Putting that into Red One perspective, it has a sensor with 8 Million pixels, so the highest possible sample size would be 8 million samples. Red Epic 13.8 million. But it doesn’t stop there because Red (like the F3) use a Bayer sensor where the pixels have to sample the 3 primary colours. As the human eye is most sensitive to resolution in the middle of the colour spectrum, twice as many of these pixel are used for green compared to red and blue. So you have an array made up of blocks of 4 pixels, BG above GR.
Now all video cameras (at least all correctly designed ones) include a low pass filter in the optical path, right in front of the sensor. This is there to prevent moire that would be created by the fixed pattern of the pixels or samples. To work correctly and completely eliminate moire and aliasing you have to reduce the resolution of the image falling on the sensor below that of the pixel sample rate. You don’t want fine details that the sensor cannot resolve falling on to the sensor, because the missing picture information will create strange patterns called moire and aliasing.
It is impossible to produce an Optical Low Pass Filter that has an instant cut off point and we don’t want any picture detail that cannot be resolved falling on the sensor, so the filter cut-off must start below the sensor resolution. Next we have to consider that a 4k bayer sensor is in effect a 2K horizontal pixel Green sensor combined with a 1K Red and 1K Blue sensor, so where do you put the low pass cut-off? As information from the four pixels in the bayer patter is interpolated, left/right/up/down there is some room to have the low pass cut off above the 2k pixel of the green channel but this can lead to problems when shooting objects that contain lots of primary colours. If you set the low pass filter to satisfy the Green channel you will get strong aliasing in the R and B channels. If you put it so there would be no aliasing in the R and B channels the image would be very soft indeed. So camera manufacturers will put the low pass cut-off somewhere between the two leading to trade offs in resolution and aliasing. This is why with bayer cameras you often see those little coloured blue and red sparkles around edges in highly saturated parts of the image. It’s aliasing in the R and B channels. This problem is governed by the laws of physics and optics and there is very little that the camera manufacturers can do about it.
In the real world this means that a 4k bayer sensor cannot resolve more than about 1.5k to 1.8k TVL/ph without serious aliasing issues. Compare this with a 3 chip design with separate RGB sensors. With a three 1920×1080 pixel sensors, even with a sharp cut-off low pass filter to eliminate any aliasing in all the channels you should still get at 1k TVL/ph. That’s one reason why bayer sensors despite being around since the 70s and being cheaper to manufacture than 3 chip designs (with their own issues created by big thick prisms) have struggled to make serious inroads into professional equipment. This is starting to change now as it becomes cheaper to make high quality, high pixel count sensors allowing you to add ever more pixels to get higher resolution, like the F35 with it’s (non bayer) 14.4 million pixels.
This is a simplified look at whats going on with these sensors, but it highlights the fact that 4k does not mean 4k, in fact it doesn’t even mean 2k TVL/ph, the laws of physics prevent that. In reality even the very best 4k pixels bayer sensor should NOT be resolving more than 1.8k TVL/ph. If it is it will have serious aliasing issues.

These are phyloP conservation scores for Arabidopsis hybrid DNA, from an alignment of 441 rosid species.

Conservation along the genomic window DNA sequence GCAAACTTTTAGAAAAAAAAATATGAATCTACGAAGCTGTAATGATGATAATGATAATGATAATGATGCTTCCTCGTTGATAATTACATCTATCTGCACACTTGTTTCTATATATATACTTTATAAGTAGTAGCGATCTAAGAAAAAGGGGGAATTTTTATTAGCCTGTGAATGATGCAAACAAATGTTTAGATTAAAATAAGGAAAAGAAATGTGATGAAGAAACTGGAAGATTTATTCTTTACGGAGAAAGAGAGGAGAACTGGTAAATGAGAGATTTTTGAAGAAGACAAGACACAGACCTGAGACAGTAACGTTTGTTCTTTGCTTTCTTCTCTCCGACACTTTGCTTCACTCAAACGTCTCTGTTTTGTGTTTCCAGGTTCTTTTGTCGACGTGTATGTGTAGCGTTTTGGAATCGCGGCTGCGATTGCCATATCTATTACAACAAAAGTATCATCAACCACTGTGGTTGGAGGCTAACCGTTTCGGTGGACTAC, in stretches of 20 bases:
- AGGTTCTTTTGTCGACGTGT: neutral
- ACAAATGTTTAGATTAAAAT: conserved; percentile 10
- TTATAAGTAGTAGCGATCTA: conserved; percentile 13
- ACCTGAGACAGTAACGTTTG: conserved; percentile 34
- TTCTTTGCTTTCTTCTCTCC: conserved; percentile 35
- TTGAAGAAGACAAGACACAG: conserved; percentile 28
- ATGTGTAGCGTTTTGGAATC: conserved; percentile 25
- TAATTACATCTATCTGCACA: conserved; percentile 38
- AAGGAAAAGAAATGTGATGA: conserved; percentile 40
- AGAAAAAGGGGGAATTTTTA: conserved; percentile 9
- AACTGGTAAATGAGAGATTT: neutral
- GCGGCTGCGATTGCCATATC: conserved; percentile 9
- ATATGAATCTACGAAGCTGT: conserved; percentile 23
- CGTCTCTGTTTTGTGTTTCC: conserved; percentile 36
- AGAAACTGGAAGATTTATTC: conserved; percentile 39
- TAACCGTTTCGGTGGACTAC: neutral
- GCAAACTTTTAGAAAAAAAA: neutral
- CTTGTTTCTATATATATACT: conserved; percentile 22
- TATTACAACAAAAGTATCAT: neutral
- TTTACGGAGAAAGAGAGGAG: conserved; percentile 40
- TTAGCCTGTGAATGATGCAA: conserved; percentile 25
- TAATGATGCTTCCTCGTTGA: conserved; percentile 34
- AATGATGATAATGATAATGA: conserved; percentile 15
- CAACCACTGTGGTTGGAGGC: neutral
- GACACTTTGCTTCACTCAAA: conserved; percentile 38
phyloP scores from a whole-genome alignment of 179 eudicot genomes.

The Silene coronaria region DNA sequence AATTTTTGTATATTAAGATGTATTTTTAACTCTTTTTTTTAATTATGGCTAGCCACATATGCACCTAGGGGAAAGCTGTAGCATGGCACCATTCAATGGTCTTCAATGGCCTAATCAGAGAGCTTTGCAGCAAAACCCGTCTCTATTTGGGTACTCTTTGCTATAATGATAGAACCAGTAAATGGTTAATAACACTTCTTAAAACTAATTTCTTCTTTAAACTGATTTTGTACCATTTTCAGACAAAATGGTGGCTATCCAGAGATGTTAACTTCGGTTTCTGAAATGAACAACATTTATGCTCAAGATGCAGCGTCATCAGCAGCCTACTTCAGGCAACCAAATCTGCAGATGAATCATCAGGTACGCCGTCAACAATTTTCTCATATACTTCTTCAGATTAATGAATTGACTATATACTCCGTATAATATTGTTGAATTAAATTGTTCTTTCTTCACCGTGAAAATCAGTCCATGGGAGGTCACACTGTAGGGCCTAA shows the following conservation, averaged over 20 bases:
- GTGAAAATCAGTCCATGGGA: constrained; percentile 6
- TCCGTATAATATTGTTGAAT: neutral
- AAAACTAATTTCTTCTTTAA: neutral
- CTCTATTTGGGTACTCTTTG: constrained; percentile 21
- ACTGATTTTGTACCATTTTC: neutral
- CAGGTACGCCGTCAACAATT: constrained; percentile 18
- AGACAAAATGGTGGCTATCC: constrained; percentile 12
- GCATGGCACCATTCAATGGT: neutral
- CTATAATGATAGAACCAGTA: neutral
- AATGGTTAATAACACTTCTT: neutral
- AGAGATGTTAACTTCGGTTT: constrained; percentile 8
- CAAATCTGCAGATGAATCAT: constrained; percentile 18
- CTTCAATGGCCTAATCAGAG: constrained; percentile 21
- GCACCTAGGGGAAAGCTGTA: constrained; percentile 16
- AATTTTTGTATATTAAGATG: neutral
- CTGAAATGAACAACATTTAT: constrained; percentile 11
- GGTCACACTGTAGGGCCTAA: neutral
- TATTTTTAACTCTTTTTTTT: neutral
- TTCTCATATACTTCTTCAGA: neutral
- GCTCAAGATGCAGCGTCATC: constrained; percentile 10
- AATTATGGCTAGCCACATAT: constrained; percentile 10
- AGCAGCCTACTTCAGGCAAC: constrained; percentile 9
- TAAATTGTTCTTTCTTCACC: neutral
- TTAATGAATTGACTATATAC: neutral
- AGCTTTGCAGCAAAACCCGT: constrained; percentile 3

After all that, those that I have not lost yet are probably thinking: well hang on a minute, what about that film scan, why doesn’t that alias as there is no low pass filter there? Well two things are going on. One is that the dynamic structure of all those particles used to create a film image, which is different from frame to frame reduces the fixed pattern effects of the sampling, which causes the aliasing to be totally different from frame to frame so it is far less noticeable. The other is that those particles are of a finite size so the film itself acts as the low pass filter, because it’s resolution is typically lower than that of the 4k scanner.
Another thing that you must consider when looking at sensor size is something called “Diffraction Limiting”. For Standard Definition this is not as big a problem as it is for HD. With HD it is a big issue.
Basically the problem is that light doesn’t always travel in straight lines. When a beam of light passes over a sharp edge it gets bent, this is called diffraction. So when the light passes through the lens of a camera the light around the edge of the iris ring gets bent and this means that some of the light hitting the sensor is slightly de-focussed. The smaller you make the iris the greater the percentage of diffracted light with respect to non diffracted light. Eventually the amount of diffracted and thus de-focussed light will become large enough to start to soften the image.
With a very small sensor even a tiny amount of diffraction will bend the light enough to fall on the pixel adjacent to the one it’s supposed to be focussed on. With a bigger sensor and bigger pixels the amount of diffraction required to bend the light to the next pixel is greater. In addition the small lenses on cameras with small sensors means the iris will be smaller.
In practice, this means that an HD camera with 1/3? sensors will noticeably soften if it is more stopped down (closed) more than f5.6, 1/2? cameras more than f8 and 2/3? f11. This is one of the reasons why most pro level cameras have adjustable ND filters. The ND filter acts like a pair of sunglasses cutting down the amount of light entering the lens and as a result allowing you to use a wider iris setting. This softening happens with both HD and SD cameras, the difference is that with the low resolution of SD it was much less noticeable.